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"Barking" a Squirrel?

Discussion in 'Rifle Country' started by goon, May 17, 2003.

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  1. goon

    goon Member

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    I read something the other day about how old timers would aim under a squirrel and shoot into the tree. The splinters would then fly up and kill the squirrel. Does anyone know anything about this?
    How big of a gun would you need to do this? And if you have a gun anyhow, why not just shoot the squirrel? Was this just a way to make a large caliber rifle work for hunting small game with out damaging too much meat?
     
  2. cratz2

    cratz2 Member

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    My grandmother's brother mentioned this a couple times... I think his father or grandfather used is... And I think it was a blackpowder thing. No reason it wouldn't work with modern stuff though, I guess.

    He said they used it to not damage the pelt and you could often get two or three with one shot if they were bunched uf just right.
     
  3. ShaiVong

    ShaiVong Member

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    hrmm.. Doesnt sound like you could do it with a .22... I would love to hear any personal experiences with it.
     
  4. Mike Irwin

    Mike Irwin Member

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    You can do it with a .22 -- I've done it. Not on purpose, though.

    I zapped a squirrel some years ago with my scoped .22, and when I went to collect it it was deader than a door nail, but covered in oak bark.

    I climbed the tree (about 10 feet) and got a look at the branch it was lying on.

    There was a nasty gouge across the top of the branch.

    Pure luck, as I was essentially trying to take its head off.
     
  5. Art Eatman

    Art Eatman Administrator Staff Member

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    I'm just guessing, but those old black powder rifles used a pretty large-diameter ball. .45 was a "squirrel gun", from what I've read. So, if a guy had a .58 and his primary purpose was meat, he might not want to center-punch a squirrel at 10 or 15 yards...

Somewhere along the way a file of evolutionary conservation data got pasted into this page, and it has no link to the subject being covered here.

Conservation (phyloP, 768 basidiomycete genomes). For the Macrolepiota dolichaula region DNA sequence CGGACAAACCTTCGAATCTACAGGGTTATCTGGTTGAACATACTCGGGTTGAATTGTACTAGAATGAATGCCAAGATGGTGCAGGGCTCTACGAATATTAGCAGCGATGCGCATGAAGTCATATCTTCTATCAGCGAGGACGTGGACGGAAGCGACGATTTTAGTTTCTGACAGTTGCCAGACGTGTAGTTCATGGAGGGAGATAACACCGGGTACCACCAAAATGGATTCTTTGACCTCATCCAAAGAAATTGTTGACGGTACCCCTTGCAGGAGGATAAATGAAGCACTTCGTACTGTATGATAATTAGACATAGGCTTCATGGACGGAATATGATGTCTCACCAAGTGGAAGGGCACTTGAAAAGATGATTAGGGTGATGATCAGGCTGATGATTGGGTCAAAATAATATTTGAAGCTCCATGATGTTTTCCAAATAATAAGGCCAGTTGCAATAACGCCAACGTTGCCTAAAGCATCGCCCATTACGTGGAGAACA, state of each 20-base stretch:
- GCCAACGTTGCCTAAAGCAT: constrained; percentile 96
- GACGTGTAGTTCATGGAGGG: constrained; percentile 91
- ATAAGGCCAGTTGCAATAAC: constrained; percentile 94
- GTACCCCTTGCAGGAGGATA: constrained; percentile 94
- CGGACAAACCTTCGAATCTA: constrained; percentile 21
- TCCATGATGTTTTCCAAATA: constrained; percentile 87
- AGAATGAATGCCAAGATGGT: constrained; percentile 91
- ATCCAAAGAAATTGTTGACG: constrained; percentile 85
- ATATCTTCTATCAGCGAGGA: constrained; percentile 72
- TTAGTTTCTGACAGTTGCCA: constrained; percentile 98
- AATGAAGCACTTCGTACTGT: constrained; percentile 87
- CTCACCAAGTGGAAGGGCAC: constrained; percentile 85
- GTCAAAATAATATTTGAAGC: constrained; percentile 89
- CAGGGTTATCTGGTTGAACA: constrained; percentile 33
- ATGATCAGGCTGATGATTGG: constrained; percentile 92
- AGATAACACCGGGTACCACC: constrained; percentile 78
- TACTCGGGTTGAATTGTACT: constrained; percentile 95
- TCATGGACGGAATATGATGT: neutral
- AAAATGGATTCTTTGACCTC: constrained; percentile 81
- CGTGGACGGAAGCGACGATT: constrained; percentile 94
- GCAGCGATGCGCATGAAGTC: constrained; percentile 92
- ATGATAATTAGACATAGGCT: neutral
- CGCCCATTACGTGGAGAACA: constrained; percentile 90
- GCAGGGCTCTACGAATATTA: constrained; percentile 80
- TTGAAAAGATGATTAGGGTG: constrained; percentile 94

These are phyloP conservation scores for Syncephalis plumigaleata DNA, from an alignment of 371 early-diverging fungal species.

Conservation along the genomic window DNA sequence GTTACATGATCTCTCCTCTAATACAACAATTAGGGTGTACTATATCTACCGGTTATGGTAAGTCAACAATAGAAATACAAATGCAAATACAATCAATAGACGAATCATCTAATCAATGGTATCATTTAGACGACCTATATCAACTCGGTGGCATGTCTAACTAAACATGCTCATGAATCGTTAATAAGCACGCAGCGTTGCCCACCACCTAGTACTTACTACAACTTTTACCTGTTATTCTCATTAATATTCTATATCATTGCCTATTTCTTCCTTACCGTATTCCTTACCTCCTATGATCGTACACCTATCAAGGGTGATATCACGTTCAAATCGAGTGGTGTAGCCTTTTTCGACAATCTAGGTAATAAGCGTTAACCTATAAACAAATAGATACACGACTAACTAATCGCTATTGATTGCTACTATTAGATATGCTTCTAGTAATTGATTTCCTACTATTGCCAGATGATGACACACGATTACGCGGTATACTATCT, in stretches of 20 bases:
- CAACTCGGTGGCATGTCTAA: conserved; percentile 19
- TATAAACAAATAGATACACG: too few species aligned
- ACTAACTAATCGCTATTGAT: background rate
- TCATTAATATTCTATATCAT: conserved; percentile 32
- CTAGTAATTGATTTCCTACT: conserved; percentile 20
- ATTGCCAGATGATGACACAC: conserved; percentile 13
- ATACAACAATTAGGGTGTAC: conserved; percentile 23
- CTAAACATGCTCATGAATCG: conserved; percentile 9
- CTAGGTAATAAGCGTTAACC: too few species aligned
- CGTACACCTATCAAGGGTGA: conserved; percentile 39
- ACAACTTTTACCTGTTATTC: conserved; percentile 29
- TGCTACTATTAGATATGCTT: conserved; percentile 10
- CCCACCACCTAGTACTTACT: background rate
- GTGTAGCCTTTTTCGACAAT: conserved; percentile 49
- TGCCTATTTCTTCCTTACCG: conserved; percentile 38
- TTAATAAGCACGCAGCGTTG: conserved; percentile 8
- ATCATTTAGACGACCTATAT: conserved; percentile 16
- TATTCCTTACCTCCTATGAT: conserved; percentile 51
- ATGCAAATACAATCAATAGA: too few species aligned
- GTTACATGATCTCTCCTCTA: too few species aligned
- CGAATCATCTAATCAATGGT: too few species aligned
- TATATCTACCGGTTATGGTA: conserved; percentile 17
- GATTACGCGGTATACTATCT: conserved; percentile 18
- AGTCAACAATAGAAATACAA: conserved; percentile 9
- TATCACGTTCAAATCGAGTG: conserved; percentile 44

Art
     
  6. BB93YJ

    BB93YJ Member

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    Used to go hunting with me old grandpap. He would not even think of shooting the squirrel, he'd shoot just in front of it and 'bark' it so as not to destroy any meat. He was fond of the brains too, good with squirrel gravy and biscuits. When the .22 slug hit the treebark in front of the squirel, it most times would stun the critter and it'd fall out of the tree to be picked up and rapped smartly against the stock of the rifle to administer the coup de grace.
     
  7. goon

    goon Member

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    Now that I think of it, I may have seen it done.
    Accidentally.
    My brother once shot at a grey squirrel that was hanging upside down on a tree limb. He missed (big suprise :D) but the squirrel lost his grip and fell to the ground. He landed on a rock and bashed his head. There was a bloody mark on his head, but no hole.
    Maybe he got a mouthful of oak and just couldn't hold on.
     
  8. sm

    sm member

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    Yep I've done it , by accident like Mike. I've tried it on purpose, and missed, but, it can be done.

    Of course Art makes a good point...Did ya know- a flying ashtray from a Combat Commander, will result in "MISTY" if you miss the bark? ;)

    ( Gee I've done 'misty' and only learned lately what it was I had done all those times...)
     
  9. Edward429451

    Edward429451 member

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    I've had this happen a couple times. They were misses with a 22 into the tree, near their head. The tree bark didn't kill them but they were shocked and fell then I just gently stepped on their head to finish them.
     
  10. BluRidgDav

    BluRidgDav Member

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    I'd always heard it done by Davey Crockett or somebody with a large-bore muzzleloader, in order to not damage as much meat.